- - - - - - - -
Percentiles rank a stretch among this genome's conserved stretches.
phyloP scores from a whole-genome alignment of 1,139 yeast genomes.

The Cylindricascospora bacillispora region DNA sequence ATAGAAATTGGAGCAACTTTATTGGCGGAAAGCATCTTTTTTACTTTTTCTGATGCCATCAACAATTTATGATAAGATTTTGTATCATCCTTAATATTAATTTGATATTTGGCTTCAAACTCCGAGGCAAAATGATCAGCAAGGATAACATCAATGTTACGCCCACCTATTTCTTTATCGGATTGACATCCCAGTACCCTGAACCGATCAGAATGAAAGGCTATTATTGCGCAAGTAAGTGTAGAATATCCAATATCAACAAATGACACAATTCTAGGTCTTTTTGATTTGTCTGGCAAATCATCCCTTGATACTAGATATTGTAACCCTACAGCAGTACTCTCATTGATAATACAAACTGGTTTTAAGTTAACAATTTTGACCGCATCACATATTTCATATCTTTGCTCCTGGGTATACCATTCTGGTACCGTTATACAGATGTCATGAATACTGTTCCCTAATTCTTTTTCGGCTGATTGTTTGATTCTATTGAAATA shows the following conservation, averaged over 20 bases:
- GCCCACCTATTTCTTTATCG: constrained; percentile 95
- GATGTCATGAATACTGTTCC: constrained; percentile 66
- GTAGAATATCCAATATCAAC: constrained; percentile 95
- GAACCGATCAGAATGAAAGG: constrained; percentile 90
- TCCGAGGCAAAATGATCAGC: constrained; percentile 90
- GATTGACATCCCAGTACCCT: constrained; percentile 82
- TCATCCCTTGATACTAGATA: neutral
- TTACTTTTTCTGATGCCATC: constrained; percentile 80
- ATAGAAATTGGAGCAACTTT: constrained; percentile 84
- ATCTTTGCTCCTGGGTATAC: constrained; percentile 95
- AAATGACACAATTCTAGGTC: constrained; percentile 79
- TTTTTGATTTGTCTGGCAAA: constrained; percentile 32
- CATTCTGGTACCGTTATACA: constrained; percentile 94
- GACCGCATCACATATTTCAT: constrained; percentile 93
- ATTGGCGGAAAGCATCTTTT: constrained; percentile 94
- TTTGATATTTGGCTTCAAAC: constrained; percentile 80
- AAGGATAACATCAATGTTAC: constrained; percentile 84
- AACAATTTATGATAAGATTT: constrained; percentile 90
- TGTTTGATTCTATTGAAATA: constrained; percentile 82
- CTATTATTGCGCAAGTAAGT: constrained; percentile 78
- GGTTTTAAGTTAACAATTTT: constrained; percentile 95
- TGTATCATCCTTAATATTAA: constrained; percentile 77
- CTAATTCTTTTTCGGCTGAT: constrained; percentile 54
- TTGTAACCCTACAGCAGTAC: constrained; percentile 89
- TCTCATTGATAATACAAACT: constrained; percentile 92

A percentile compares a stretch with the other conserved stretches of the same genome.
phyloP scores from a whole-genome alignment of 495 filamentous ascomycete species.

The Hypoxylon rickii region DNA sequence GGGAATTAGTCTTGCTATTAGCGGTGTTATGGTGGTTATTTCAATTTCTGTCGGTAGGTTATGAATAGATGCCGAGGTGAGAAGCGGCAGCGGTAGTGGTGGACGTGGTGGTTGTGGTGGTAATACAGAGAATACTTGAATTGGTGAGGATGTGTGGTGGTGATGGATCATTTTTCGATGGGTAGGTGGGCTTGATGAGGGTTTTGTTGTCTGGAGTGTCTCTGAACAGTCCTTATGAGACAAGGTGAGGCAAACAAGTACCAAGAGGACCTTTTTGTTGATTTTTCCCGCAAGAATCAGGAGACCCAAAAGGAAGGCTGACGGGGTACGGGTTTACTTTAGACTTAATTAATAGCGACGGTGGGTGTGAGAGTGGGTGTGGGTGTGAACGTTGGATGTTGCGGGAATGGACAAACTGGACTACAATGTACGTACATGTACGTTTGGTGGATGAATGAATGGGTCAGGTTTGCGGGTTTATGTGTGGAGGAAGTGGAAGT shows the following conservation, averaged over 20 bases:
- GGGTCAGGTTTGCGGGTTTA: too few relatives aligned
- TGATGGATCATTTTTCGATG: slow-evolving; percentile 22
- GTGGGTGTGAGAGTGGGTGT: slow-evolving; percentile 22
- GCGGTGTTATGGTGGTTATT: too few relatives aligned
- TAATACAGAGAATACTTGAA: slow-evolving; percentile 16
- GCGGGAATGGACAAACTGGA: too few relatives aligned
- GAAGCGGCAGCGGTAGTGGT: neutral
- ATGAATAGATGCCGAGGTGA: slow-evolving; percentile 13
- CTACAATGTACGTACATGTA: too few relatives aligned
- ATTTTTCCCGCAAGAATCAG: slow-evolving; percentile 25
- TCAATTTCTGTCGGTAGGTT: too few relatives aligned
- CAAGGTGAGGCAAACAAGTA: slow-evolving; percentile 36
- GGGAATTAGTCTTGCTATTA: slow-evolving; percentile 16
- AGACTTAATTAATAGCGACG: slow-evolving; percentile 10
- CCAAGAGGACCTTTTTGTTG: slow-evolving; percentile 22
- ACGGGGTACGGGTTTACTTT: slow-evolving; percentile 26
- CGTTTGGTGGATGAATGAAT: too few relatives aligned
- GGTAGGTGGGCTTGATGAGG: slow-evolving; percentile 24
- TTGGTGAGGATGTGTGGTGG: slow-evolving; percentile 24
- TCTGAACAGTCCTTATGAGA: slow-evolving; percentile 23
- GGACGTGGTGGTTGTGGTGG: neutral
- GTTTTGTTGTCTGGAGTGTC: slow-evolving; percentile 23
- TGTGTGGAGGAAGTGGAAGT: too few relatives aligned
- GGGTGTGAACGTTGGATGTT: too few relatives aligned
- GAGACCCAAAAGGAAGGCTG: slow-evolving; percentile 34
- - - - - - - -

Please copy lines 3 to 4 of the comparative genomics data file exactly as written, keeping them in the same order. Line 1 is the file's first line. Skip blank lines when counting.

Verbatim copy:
The Cylindricascospora bacillispora region DNA sequence ATAGAAATTGGAGCAACTTTATTGGCGGAAAGCATCTTTTTTACTTTTTCTGATGCCATCAACAATTTATGATAAGATTTTGTATCATCCTTAATATTAATTTGATATTTGGCTTCAAACTCCGAGGCAAAATGATCAGCAAGGATAACATCAATGTTACGCCCACCTATTTCTTTATCGGATTGACATCCCAGTACCCTGAACCGATCAGAATGAAAGGCTATTATTGCGCAAGTAAGTGTAGAATATCCAATATCAACAAATGACACAATTCTAGGTCTTTTTGATTTGTCTGGCAAATCATCCCTTGATACTAGATATTGTAACCCTACAGCAGTACTCTCATTGATAATACAAACTGGTTTTAAGTTAACAATTTTGACCGCATCACATATTTCATATCTTTGCTCCTGGGTATACCATTCTGGTACCGTTATACAGATGTCATGAATACTGTTCCCTAATTCTTTTTCGGCTGATTGTTTGATTCTATTGAAATA shows the following conservation, averaged over 20 bases:
- GCCCACCTATTTCTTTATCG: constrained; percentile 95